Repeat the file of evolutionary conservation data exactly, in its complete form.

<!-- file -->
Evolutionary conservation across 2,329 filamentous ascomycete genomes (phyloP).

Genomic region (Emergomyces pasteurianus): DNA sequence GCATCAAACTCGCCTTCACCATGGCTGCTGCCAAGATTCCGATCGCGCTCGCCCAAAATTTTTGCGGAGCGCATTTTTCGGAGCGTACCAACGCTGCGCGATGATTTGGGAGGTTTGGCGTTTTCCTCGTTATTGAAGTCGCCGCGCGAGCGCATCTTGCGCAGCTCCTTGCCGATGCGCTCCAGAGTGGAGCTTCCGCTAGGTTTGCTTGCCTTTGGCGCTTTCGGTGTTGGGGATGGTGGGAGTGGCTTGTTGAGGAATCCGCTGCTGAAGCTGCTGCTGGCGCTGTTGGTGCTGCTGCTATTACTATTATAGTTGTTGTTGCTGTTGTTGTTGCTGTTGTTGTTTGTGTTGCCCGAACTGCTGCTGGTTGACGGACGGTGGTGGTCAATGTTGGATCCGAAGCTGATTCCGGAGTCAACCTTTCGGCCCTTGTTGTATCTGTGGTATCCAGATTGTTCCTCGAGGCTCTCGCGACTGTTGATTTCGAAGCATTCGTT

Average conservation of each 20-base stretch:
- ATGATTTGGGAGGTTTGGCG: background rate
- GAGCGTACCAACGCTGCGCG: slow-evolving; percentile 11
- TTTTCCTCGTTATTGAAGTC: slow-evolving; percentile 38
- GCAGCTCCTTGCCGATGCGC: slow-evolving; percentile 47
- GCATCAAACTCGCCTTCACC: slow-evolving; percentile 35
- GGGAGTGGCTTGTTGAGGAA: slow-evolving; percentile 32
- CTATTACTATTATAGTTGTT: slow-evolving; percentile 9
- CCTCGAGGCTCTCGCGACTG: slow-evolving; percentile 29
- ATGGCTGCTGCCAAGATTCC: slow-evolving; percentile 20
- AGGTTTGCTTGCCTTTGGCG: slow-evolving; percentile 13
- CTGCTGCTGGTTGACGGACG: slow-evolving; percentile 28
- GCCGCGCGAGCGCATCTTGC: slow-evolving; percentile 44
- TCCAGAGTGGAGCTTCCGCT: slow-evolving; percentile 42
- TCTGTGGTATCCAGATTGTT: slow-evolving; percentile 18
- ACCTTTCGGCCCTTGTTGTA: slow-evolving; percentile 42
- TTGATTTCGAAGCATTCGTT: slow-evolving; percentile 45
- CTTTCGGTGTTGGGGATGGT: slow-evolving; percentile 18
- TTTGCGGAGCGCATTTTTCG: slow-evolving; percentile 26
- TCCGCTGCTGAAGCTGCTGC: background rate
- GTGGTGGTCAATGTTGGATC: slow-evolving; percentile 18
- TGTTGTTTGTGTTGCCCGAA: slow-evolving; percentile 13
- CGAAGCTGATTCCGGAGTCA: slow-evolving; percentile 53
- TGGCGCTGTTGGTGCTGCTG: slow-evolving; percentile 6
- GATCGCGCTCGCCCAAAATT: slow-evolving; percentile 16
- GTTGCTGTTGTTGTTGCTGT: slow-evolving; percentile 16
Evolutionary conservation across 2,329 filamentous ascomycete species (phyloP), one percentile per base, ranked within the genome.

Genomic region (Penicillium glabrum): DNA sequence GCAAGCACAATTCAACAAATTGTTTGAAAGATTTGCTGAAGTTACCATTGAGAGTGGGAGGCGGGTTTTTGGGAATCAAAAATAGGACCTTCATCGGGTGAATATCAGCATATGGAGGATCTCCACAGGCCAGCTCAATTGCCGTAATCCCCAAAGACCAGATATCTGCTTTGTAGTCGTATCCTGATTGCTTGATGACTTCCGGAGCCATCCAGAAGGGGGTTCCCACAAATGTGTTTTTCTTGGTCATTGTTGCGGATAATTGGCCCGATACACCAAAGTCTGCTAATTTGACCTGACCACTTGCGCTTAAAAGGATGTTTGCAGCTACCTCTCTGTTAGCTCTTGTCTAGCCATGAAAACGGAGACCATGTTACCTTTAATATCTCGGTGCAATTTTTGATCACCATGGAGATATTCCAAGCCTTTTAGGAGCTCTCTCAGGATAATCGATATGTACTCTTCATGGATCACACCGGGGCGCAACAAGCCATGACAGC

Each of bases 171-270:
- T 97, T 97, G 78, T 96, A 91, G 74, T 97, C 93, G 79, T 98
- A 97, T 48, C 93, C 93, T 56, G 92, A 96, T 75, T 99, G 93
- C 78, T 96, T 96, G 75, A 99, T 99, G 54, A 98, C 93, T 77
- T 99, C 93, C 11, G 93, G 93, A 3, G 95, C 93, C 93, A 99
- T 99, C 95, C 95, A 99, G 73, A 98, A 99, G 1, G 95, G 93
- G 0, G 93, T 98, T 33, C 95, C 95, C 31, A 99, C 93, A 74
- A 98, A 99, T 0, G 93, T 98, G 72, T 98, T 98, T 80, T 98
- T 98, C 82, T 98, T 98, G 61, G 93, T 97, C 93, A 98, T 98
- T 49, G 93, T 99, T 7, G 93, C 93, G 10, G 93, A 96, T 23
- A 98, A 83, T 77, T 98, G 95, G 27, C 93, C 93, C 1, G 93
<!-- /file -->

Evolutionary conservation across 2,329 filamentous ascomycete genomes (phyloP).

Genomic region (Emergomyces pasteurianus): DNA sequence GCATCAAACTCGCCTTCACCATGGCTGCTGCCAAGATTCCGATCGCGCTCGCCCAAAATTTTTGCGGAGCGCATTTTTCGGAGCGTACCAACGCTGCGCGATGATTTGGGAGGTTTGGCGTTTTCCTCGTTATTGAAGTCGCCGCGCGAGCGCATCTTGCGCAGCTCCTTGCCGATGCGCTCCAGAGTGGAGCTTCCGCTAGGTTTGCTTGCCTTTGGCGCTTTCGGTGTTGGGGATGGTGGGAGTGGCTTGTTGAGGAATCCGCTGCTGAAGCTGCTGCTGGCGCTGTTGGTGCTGCTGCTATTACTATTATAGTTGTTGTTGCTGTTGTTGTTGCTGTTGTTGTTTGTGTTGCCCGAACTGCTGCTGGTTGACGGACGGTGGTGGTCAATGTTGGATCCGAAGCTGATTCCGGAGTCAACCTTTCGGCCCTTGTTGTATCTGTGGTATCCAGATTGTTCCTCGAGGCTCTCGCGACTGTTGATTTCGAAGCATTCGTT

Average conservation of each 20-base stretch:
- ATGATTTGGGAGGTTTGGCG: background rate
- GAGCGTACCAACGCTGCGCG: slow-evolving; percentile 11
- TTTTCCTCGTTATTGAAGTC: slow-evolving; percentile 38
- GCAGCTCCTTGCCGATGCGC: slow-evolving; percentile 47
- GCATCAAACTCGCCTTCACC: slow-evolving; percentile 35
- GGGAGTGGCTTGTTGAGGAA: slow-evolving; percentile 32
- CTATTACTATTATAGTTGTT: slow-evolving; percentile 9
- CCTCGAGGCTCTCGCGACTG: slow-evolving; percentile 29
- ATGGCTGCTGCCAAGATTCC: slow-evolving; percentile 20
- AGGTTTGCTTGCCTTTGGCG: slow-evolving; percentile 13
- CTGCTGCTGGTTGACGGACG: slow-evolving; percentile 28
- GCCGCGCGAGCGCATCTTGC: slow-evolving; percentile 44
- TCCAGAGTGGAGCTTCCGCT: slow-evolving; percentile 42
- TCTGTGGTATCCAGATTGTT: slow-evolving; percentile 18
- ACCTTTCGGCCCTTGTTGTA: slow-evolving; percentile 42
- TTGATTTCGAAGCATTCGTT: slow-evolving; percentile 45
- CTTTCGGTGTTGGGGATGGT: slow-evolving; percentile 18
- TTTGCGGAGCGCATTTTTCG: slow-evolving; percentile 26
- TCCGCTGCTGAAGCTGCTGC: background rate
- GTGGTGGTCAATGTTGGATC: slow-evolving; percentile 18
- TGTTGTTTGTGTTGCCCGAA: slow-evolving; percentile 13
- CGAAGCTGATTCCGGAGTCA: slow-evolving; percentile 53
- TGGCGCTGTTGGTGCTGCTG: slow-evolving; percentile 6
- GATCGCGCTCGCCCAAAATT: slow-evolving; percentile 16
- GTTGCTGTTGTTGTTGCTGT: slow-evolving; percentile 16
Evolutionary conservation across 2,329 filamentous ascomycete species (phyloP), one percentile per base, ranked within the genome.

Genomic region (Penicillium glabrum): DNA sequence GCAAGCACAATTCAACAAATTGTTTGAAAGATTTGCTGAAGTTACCATTGAGAGTGGGAGGCGGGTTTTTGGGAATCAAAAATAGGACCTTCATCGGGTGAATATCAGCATATGGAGGATCTCCACAGGCCAGCTCAATTGCCGTAATCCCCAAAGACCAGATATCTGCTTTGTAGTCGTATCCTGATTGCTTGATGACTTCCGGAGCCATCCAGAAGGGGGTTCCCACAAATGTGTTTTTCTTGGTCATTGTTGCGGATAATTGGCCCGATACACCAAAGTCTGCTAATTTGACCTGACCACTTGCGCTTAAAAGGATGTTTGCAGCTACCTCTCTGTTAGCTCTTGTCTAGCCATGAAAACGGAGACCATGTTACCTTTAATATCTCGGTGCAATTTTTGATCACCATGGAGATATTCCAAGCCTTTTAGGAGCTCTCTCAGGATAATCGATATGTACTCTTCATGGATCACACCGGGGCGCAACAAGCCATGACAGC

Each of bases 171-270:
- T 97, T 97, G 78, T 96, A 91, G 74, T 97, C 93, G 79, T 98
- A 97, T 48, C 93, C 93, T 56, G 92, A 96, T 75, T 99, G 93
- C 78, T 96, T 96, G 75, A 99, T 99, G 54, A 98, C 93, T 77
- T 99, C 93, C 11, G 93, G 93, A 3, G 95, C 93, C 93, A 99
- T 99, C 95, C 95, A 99, G 73, A 98, A 99, G 1, G 95, G 93
- G 0, G 93, T 98, T 33, C 95, C 95, C 31, A 99, C 93, A 74
- A 98, A 99, T 0, G 93, T 98, G 72, T 98, T 98, T 80, T 98
- T 98, C 82, T 98, T 98, G 61, G 93, T 97, C 93, A 98, T 98
- T 49, G 93, T 99, T 7, G 93, C 93, G 10, G 93, A 96, T 23
- A 98, A 83, T 77, T 98, G 95, G 27, C 93, C 93, C 1, G 93